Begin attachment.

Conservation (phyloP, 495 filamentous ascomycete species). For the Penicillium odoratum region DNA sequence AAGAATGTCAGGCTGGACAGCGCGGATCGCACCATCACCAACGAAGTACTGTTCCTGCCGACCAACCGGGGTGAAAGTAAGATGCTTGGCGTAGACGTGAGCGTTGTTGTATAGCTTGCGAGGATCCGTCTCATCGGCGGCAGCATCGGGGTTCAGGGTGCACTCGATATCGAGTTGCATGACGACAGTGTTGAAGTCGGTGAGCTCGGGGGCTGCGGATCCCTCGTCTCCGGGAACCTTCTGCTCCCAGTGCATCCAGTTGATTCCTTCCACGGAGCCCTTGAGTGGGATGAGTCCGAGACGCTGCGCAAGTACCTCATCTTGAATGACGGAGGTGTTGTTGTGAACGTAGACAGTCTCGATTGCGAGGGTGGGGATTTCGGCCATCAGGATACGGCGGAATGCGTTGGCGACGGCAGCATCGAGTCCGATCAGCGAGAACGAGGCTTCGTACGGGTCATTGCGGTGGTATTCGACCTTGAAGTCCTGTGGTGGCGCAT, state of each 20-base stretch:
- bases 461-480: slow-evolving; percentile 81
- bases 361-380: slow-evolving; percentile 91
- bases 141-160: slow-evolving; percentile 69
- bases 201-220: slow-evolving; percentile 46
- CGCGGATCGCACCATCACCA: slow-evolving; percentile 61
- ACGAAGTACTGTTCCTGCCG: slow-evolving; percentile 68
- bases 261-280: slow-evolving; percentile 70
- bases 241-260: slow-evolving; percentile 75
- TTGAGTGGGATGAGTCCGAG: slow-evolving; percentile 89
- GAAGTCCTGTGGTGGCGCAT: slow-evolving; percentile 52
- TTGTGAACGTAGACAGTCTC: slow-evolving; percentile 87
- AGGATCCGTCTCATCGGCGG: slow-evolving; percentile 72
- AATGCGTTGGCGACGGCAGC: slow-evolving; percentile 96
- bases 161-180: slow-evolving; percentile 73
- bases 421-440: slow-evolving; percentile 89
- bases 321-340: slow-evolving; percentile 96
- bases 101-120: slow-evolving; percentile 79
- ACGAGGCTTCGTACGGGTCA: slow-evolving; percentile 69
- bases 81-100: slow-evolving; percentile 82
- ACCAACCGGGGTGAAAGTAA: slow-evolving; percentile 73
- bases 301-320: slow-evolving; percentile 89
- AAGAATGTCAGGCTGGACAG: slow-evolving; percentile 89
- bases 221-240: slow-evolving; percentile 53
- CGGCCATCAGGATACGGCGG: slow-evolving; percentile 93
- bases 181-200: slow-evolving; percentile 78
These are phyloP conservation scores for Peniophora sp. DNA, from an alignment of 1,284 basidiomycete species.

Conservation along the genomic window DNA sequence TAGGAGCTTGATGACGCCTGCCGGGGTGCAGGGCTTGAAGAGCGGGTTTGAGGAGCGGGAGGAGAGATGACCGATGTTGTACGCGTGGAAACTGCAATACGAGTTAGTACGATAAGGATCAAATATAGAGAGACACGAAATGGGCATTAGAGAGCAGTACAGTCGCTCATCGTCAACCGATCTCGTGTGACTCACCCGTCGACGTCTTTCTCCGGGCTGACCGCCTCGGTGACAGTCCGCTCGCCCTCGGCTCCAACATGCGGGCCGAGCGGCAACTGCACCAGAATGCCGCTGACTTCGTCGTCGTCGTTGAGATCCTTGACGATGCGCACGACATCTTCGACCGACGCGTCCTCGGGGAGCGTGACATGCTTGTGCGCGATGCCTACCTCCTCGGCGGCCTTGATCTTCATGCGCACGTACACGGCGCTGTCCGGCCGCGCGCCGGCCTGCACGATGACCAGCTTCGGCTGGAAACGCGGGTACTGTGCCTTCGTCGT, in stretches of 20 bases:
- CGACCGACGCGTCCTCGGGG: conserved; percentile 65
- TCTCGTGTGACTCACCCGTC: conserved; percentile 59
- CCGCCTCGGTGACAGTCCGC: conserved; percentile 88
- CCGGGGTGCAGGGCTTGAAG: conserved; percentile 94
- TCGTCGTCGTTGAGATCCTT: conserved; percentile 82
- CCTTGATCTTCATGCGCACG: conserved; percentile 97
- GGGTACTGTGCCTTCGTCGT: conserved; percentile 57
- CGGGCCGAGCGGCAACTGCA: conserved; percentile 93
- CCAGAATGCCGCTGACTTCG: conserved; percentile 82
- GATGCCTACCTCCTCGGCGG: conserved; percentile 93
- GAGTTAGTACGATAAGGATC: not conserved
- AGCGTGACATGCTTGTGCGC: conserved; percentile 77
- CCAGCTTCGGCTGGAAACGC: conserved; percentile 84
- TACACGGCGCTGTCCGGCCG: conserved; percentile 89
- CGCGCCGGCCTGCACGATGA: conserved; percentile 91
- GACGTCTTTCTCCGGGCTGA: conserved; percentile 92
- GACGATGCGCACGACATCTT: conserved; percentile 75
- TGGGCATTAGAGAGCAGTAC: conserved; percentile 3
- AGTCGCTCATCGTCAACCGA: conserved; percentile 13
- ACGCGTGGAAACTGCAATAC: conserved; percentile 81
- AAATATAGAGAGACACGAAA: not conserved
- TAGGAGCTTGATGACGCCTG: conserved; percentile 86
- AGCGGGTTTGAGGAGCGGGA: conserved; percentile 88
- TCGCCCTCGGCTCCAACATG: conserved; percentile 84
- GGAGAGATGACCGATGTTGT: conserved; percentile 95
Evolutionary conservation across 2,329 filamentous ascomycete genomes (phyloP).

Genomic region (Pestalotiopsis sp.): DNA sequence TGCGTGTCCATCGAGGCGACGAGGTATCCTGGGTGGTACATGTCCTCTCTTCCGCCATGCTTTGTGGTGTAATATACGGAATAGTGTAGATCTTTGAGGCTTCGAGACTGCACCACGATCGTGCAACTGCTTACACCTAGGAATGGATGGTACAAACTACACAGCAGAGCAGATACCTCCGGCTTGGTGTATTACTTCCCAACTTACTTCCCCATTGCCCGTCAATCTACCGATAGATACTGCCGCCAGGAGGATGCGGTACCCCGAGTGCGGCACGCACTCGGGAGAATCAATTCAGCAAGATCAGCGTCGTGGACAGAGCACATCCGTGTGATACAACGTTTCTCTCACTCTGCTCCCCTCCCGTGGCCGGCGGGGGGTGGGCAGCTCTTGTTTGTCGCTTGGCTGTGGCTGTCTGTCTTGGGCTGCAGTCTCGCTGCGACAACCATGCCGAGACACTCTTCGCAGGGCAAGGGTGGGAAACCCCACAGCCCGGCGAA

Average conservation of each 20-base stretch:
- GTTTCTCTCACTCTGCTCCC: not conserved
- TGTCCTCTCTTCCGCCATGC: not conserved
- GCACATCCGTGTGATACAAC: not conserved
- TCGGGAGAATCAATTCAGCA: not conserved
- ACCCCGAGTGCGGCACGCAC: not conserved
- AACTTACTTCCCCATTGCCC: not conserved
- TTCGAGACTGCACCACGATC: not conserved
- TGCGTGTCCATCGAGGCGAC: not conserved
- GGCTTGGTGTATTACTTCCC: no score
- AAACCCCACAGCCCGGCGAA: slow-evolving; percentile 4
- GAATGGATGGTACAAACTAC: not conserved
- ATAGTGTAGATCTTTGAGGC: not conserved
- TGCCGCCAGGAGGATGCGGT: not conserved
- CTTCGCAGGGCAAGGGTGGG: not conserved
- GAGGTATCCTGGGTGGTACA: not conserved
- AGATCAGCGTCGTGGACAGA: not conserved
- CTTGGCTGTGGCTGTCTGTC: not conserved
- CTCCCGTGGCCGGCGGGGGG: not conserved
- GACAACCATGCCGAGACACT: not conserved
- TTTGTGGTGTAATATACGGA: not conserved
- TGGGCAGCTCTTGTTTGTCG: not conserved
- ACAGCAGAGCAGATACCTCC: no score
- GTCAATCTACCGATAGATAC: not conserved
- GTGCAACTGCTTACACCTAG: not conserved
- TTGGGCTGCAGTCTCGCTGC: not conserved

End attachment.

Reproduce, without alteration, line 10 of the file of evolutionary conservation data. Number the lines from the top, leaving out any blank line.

- TTGAGTGGGATGAGTCCGAG: slow-evolving; percentile 89